Place is all of the things that make somewhere have the same characteristics year after year. These maps illustrate some financial elements of place that constitute the local framework for wealth, poverty, and the segregation of the two.
Michael Stumpf B’13 used data from a 2006 affordable housing bond to map federal low-income housing subsidies. He found discouraging patterns in their dispersion across the city. Low-income housing tax credits provide developers with a subsidy for offering housing to people earning under 50 or 60 percent of a county’s average income. These different thresholds correspond to different fractions of the available housing units: a development where 20 percent of residents make less than half of the area median income would be eligible for tax credits for each of those units. These thresholds suggest an agenda of promoting mixed income levels among residents of the same place.
However, that’s not how the program plays out in Providence. Most developments getting credits are 100 percent low-income, and receive credits for every unit. Since low-income eligibility is based on the county average, there are individual neighborhoods where most residents are below the low-income line. That’s where the affordable housing ends up. Describing his findings, Stumpf wrote in an email, “Rhode Island’s Five Year Strategic Housing Plan has contributed to an increased concentration of affordable housing within poorer neighborhoods.” Subsidies, then, aren’t accomplishing something qualitatively different from the market, just making it more extreme.
Elmwood (shown in the southern detail) is one such neighborhood, and, sure enough, it is home to several developments receiving credits for all units. Yet housing in Elmwood is largely affordable even without the subsidy, since most of the people living there earn low incomes. Figuring out how to promote low-income housing outside of predominantly low-income areas remains a challenge.
The maps also show that the tax credits are more dispersed in poor neighborhoods than in wealthier ones. Using a “spatial clustering” metric, Stumpf quantified the points’ spread within each neighborhood and found a direct correlation between concentration and land value. The cause of the clustering, Stumpf writes, is that in wealthier neighborhoods “developers constructed large apartment complexes with a minimum number of affordable units in order to qualify for LIHTCs.”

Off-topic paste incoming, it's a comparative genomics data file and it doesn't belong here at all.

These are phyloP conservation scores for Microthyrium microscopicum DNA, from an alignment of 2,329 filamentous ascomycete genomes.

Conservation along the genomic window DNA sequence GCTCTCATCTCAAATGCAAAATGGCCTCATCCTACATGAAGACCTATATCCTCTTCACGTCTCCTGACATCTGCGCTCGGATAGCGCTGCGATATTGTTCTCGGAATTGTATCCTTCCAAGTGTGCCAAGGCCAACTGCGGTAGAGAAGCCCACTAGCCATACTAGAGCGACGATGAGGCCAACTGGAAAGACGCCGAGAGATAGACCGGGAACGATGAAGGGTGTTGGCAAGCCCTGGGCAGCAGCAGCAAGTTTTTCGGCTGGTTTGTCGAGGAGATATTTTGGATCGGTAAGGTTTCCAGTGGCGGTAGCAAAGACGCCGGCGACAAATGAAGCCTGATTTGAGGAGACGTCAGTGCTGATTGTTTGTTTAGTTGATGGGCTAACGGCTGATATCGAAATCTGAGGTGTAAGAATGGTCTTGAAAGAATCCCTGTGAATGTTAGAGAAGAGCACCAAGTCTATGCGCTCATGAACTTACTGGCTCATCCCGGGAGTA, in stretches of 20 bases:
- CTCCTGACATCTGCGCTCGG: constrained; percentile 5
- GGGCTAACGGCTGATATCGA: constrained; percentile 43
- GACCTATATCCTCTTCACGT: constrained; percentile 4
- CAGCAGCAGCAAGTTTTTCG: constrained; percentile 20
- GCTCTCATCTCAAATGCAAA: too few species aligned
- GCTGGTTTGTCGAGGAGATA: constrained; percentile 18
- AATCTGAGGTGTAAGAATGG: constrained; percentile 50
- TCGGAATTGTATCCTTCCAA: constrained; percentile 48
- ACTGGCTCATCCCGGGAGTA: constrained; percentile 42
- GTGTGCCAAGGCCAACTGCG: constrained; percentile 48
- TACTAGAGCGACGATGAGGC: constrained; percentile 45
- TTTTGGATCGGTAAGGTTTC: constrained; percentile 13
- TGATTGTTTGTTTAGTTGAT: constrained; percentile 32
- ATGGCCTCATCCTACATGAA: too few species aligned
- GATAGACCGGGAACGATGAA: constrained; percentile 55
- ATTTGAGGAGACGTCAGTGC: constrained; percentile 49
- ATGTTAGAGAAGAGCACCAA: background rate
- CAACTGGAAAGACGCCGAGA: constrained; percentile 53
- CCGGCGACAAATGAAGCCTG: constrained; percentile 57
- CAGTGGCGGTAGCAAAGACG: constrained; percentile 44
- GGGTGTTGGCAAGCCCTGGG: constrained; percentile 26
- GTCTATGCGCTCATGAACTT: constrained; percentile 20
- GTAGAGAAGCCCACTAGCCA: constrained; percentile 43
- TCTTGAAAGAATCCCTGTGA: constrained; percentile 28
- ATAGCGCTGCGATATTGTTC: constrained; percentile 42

What’s more, Stumpf explains, the credits “tended to be in neighborhoods with already low amounts of residential zoning.” That is, the housing credits provided affordable housing not only where land prices were already low but also where residential areas most abutted commercial and industrial uses.
Comparing traditional banks to alternative financial services like check-cashers and payday loans, Ian Trupin B’13 realized how little overlap there is between each banking type’s territories. “AFS [Alternative Financial Services] is a blanket term including money orders, check cashing, payday lending, tax-refund anticipation lending, pawnshop lending, and rent-to-own programs,” Trupin explained. Takes on AFS tend to fall in one of two camps: consumer advocates point out exorbitant fees without any path to financial stability, while others (including some economists) argue that AFS provide a valuable service for emergency situations.
The question of why people turn to AFS is not entirely speculative, though. A 2009 survey found that physical convenience was the number one reason that “underbanked” people—those who use AFS despite having bank accounts—turned to these businesses. This question of convenience led Trupin to analyze the ways that banks and AFS fit into the Providence landscape, mapping the institutions’ immediate surrounding areas before turning to the city’s street network. In the street map, each bit of road is shaded according to whether a bank or an AFS is the shortest driving distance; the broken-up lines, where an AFS is closest, cover most of the city.
According to Trupin, the maps show that “the areas of the city which are most conspicuously dominated by AFS are characterized by lower income and minority-majority neighborhoods.” But a comparison with Newport News, VA—where underbanking rates are nearly twice as high—showed that street convenience doesn’t explain differences in underbanking rates. In Newport News, 44 percent of streets are closer to banks than AFS, while the figure in Providence is only 37 percent.
The issue, then, goes deeper than geography. On its website, AFS industry leader Ace Cash Express gives some other reasons why their customers choose them: “For [many] Americans, the business model of the traditional bank does not work....The lack of a nearby branch, or multi-lingual tellers and limited hours of operation, further contribute to the disenfranchisement of these Americans. Some simply do not feel welcome or comfortable inside a bank.” For a real understanding of AFS, we should also examine how banks might be keeping people out.
In Roman Polanski’s 1974 film Chinatown, a cop recounts his days working in Chinatown. When trouble broke out, they would sit on their hands, unable to say for sure who were the heroes and who were the villains. The complicated questions of affordable housing and AFS risk leaving us similarly confused, complicity washing through the whole process. The better lesson might be that institutions aren’t good or bad based on their mission statements so much as through their role within larger systems.
Benson Tucker B’13 is lost in space.